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JoeXIII'007
09-05-2007, 08:31 AM
ok... this problem is driving me nuts and I have till tomorrow (9/6/07) to figure it out.

It involves 3 dimensional vector math and dot products.

The task is to "find the magnitude of the projection of the load supporting cable OA (O being origin) onto the positive z-axis" as shown in a figure. The figure displays 3 vectors A, B, and C plus a 4th force vector going down the negative z-axis which is shown to have a force of 1000kg.

Points and their coordinates are as follows:

OA.) (10,5,20)
OB.) (-5,-5,20)
OC.) (5,-5,20)

From there, I am a bit stuck. I know the formula of any projection of u onto v... but it doesnt seem to me it would work in this case, it just doesnt seem right. Trig appears to me to be involved but how to apply it sort of stumps me for some reason.

Any help (hints, strategies, etc.) would be helpful and greatly appreciated... thanks!

-Joe

Liz Smith
09-05-2007, 08:57 AM
I'm running out the door, but from my brief look at you question, my advice to you is to make sure you are using the correct angle in your dot product equation. Remember, you're working in 3D, so you have to do a little more calculations to find the angle between the vector and the axis.

Jack Jones
09-05-2007, 09:55 AM
Hint 1: This is a one dimentional problem.
Hint 2: Normalize the three vectors.
Hint 3: Ignore the x and y components
Hint 4: Think Ratio

Kevin Sevcik
09-05-2007, 12:13 PM
Joe,

Do you know what form the expected answer should take? If it's simply looking for the ratio of the magnitude of OA to the projection, then that's pretty easy and Jack's advice applies.

If they're expecting you to calculate an actual load on OA, then that's a little trickier. In that case it turns into a system of 3 equations. On that track, the idea is that the loads on OA, OB, and OC add up to your load, but in the opposite direction. So FOA + FOB + FOC = (0,0,1000). The trick there is, again, to nomalize (turn into a unit vector) OA, OB, OC. Then you can multiply those unit vectors by a magnitude and end up with a system of 3 equations.

JoeXIII'007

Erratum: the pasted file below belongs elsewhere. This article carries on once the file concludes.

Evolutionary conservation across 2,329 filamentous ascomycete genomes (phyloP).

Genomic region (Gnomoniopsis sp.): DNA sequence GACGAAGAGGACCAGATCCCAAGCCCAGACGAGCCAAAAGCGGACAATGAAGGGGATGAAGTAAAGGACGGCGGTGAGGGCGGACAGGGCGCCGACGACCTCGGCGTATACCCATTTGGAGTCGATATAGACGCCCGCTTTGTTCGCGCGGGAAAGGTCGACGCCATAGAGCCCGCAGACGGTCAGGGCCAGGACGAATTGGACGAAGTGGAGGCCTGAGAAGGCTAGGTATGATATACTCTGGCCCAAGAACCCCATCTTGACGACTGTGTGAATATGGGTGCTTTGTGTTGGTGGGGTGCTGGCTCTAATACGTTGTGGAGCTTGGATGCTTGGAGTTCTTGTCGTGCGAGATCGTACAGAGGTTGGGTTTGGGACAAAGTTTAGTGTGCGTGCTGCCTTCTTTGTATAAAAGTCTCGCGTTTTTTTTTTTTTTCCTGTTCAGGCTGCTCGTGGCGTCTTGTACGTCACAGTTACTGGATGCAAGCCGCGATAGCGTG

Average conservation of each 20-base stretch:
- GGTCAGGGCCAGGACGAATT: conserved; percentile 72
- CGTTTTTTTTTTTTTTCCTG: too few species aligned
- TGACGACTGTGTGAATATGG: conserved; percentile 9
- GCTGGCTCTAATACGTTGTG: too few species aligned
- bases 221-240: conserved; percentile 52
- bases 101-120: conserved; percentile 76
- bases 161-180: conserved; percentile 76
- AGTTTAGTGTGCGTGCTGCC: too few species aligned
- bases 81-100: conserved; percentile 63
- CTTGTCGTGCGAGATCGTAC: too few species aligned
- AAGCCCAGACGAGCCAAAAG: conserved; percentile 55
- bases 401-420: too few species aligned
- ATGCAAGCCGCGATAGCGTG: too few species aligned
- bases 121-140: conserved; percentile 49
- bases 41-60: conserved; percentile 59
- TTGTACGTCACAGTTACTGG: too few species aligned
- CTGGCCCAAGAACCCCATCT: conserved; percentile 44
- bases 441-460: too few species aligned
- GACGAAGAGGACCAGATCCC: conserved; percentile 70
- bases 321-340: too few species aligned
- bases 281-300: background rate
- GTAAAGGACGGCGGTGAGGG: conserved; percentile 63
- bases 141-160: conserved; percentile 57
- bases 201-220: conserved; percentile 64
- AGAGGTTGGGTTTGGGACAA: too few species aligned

09-05-2007, 01:09 PM
Joe,

Do you know what form the expected answer should take? If it's simply looking for the ratio of the magnitude of OA to the projection, then that's pretty easy and Jack's advice applies.

If they're expecting you to calculate an actual load on OA, then that's a little trickier. In that case it turns into a system of 3 equations. On that track, the idea is that the loads on OA, OB, and OC add up to your load, but in the opposite direction. So FOA + FOB + FOC = (0,0,1000). The trick there is, again, to nomalize (turn into a unit vector) OA, OB, OC. Then you can multiply those unit vectors by a magnitude and end up with a system of 3 equations.

All I know is that they want the magnitude of the projection of OA onto the positive z axis... I dont think they want the load. So I am assuming that they want how much OA is pulling up on the Z axis. In other words, what part does it have in the system of 3 cables since it isnt a single cable pulling up on the z axis.

The exact question from the book is in quotes in the original post... admittingly it is pretty inspecific.

Kevin Sevcik
09-05-2007, 01:28 PM
In that case, I suspect you're looking at my second paragraph of hints, then.

JoeXIII'007
09-06-2007, 12:07 AM
Well... here's what I got so far:

I pretty much focused on OA... I did normalize the vector equation to get

[2/sqrt(21)] i + [1/sqrt(21)] j + [4/sqrt(21] k *This is after simplification, the magnitude of OA is 5sqrt(21)*

Realizing this will create ratios of force, and that the magnitude of the normal equation is 1, I then put this through the projection formula (http://www.math.oregonstate.edu/home/programs/undergrad/CalculusQuestStudyGuides/vcalc/dotprod/dotprod.html):

projv u = (u.v/||v||^2)v

Letting u = OA and v = the 1000kg vector... the x and y components logically no longer matter and its projection comes out to be

(4sqrt(21))/21 k

Then finding the magnitude of that projection resulted in:

16/21


And that is how the cookie crumbled for me... does that seem right??? :confused:

I do like to learn different routes of logic, and vector math in calc 3 has definitely introduced me to that... so I really do appreciate the hints and everything. Helps me out a lot. :cool:

_joe

Update: thinking about it... the 16/21 had to be its portion of the load... so the actual load bearing capacity i came up with was ~762... but i still dont know if its right...

Kevin Sevcik
09-06-2007, 09:20 PM
Joe,

Why don't you sanity check the answer you got there? Apply the same procedure to OB and OC and see if your answers add up to 1000. If they don't... well then you're barking up the wrong tree.